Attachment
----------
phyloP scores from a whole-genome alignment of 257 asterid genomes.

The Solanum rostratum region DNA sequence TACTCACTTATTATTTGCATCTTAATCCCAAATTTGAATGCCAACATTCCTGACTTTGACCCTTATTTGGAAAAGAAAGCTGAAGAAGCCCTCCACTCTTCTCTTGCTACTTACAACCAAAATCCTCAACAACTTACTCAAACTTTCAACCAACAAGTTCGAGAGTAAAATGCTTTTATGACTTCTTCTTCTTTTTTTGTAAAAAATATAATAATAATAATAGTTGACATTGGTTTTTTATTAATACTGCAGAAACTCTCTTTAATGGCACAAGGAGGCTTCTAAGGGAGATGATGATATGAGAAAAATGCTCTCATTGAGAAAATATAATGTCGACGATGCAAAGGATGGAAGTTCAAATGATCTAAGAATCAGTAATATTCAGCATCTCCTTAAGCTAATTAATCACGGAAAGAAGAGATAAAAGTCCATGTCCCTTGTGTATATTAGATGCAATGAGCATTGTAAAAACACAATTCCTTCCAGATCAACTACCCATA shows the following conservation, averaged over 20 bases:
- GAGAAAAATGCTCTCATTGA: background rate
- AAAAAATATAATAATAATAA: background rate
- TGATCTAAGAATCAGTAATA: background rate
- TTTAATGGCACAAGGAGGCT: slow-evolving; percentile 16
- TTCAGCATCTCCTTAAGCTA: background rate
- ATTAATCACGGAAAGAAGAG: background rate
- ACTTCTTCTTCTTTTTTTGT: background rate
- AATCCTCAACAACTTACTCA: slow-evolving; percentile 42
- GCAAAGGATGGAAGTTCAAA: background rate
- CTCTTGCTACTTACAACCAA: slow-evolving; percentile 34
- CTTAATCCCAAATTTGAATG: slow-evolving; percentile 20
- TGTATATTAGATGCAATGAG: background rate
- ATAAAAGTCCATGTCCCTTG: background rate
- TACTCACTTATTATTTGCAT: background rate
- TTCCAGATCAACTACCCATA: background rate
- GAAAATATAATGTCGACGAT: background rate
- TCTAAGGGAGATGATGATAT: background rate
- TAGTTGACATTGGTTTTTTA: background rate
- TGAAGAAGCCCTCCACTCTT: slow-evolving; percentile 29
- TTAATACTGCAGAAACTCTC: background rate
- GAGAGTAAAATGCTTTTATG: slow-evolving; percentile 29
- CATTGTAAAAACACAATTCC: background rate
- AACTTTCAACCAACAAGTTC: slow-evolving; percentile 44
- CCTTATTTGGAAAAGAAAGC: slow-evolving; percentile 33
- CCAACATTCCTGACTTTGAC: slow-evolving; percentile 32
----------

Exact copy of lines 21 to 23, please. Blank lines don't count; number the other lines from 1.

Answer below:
- TGAAGAAGCCCTCCACTCTT: slow-evolving; percentile 29
- TTAATACTGCAGAAACTCTC: background rate
- GAGAGTAAAATGCTTTTATG: slow-evolving; percentile 29